No sleuth worth his salt solves crime without a gimmick. Our Top 10 is: 1) Holmes’ deerstalker 2) Lord Peter Wimsey’s monocle 3) Miss Marple’s knitting needles 4) George Bulman’s nasal spray 5) Insp Gadget’s gadgets 6) Poirot’s moustache 7) Magnum’s moustache 8) Jason King’s shirts 9) Ironside’s wheelchair 10) Inch High Private Eye’s inch.

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H is for… Hazell
‘I would describe him as a Jack the Lad,’ says Terry Venables, James Hazell’s co-creator. Can that be the Terry Venables, former Spurs and England coach? Straight up, Guv, the very same. Terry dreamed up cockney wide-boy Hazell (Nicholas Ball), in the late Seventies and had him skulking London backstreets solving crimes with the help of the odd tipple and a .44 Magnum.

I is for… Insurance Investigators
Back in the Seventies, Thomas Banacek made insurance claims sexy. OK, as played by George Peppard he was way cool and had the advantage of not working for Direct Line, so rather than dealing with plumbing disasters, he chased stolen goods and collected the reward.

J is for… Jonathan Creek
Abracadabra, how’s this for a different take on TV detectives – magician Jonathan Creek (Alan Davies), who had us first spellbound in 1998. Helped – and lusted after – by writer Maddy Magellan (Caroline Quentin) he ferrets out the murderers with his most ingenious of theories. Classic Quote: ‘I know exactly how your painting disappeared, Mr Le Fley. I’m just not going to tell you.’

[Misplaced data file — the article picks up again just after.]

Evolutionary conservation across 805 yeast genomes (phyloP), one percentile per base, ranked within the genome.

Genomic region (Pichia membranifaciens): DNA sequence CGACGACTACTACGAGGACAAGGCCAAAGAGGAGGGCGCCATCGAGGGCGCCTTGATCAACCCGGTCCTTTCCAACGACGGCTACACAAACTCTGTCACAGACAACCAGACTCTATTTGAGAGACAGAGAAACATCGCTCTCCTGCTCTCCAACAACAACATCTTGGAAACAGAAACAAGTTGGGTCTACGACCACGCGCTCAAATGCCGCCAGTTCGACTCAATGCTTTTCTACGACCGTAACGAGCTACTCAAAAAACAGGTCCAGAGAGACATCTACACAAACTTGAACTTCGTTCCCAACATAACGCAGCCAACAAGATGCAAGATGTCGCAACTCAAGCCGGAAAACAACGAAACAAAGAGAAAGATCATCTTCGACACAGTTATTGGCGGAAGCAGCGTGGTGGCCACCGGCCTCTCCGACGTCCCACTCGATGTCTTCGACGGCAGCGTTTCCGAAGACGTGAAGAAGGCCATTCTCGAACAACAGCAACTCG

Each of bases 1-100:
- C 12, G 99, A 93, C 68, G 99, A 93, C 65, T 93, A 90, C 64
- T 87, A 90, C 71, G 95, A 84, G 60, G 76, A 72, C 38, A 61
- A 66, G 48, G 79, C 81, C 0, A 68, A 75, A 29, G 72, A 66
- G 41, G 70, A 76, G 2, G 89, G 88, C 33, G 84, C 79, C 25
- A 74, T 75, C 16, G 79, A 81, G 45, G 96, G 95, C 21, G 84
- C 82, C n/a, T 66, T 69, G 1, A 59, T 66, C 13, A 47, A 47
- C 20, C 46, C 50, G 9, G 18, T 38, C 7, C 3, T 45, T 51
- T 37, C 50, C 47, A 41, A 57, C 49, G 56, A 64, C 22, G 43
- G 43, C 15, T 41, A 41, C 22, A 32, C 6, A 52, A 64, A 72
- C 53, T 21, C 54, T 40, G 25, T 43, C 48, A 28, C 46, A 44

K is for… King (Jason King)
Jason King’s shirts lent new meaning to the word psychedelic. As an international investigator solving the world’s most baffling crimes, you’d think he might want to blend in with crowd – but no, it was his technicolour look that made such an impression in 1969’s Department S and it even brought Jason (Peter Wyngarde, right) his own spin-off series – Jason King.

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L is for… Literary Heroes
Two of the top TV detectives were created by Agatha Christie. David Suchet debuted as Hercule Poirot in 1989, while from 1984 Miss Marple was played by Joan Hickson. Then there’s Sir Arthur Conan Doyle’s Sherlock Holmes, who’s been played by Alan Wheatley, Ronald Howard, Douglas Wilmer and Jeremy Brett.

M is for… Magnum
Magnum, PI was a kind of Eighties follow-up to Hawaii Five-O, even using some of the same sets and production facilities. It starred Tom Selleck as Magnum, who roared round the island in a big red Ferrari and poked his moustache into all sorts of funny business. Trivia: Frank Sinatra made a guest appearance as a New York policeman.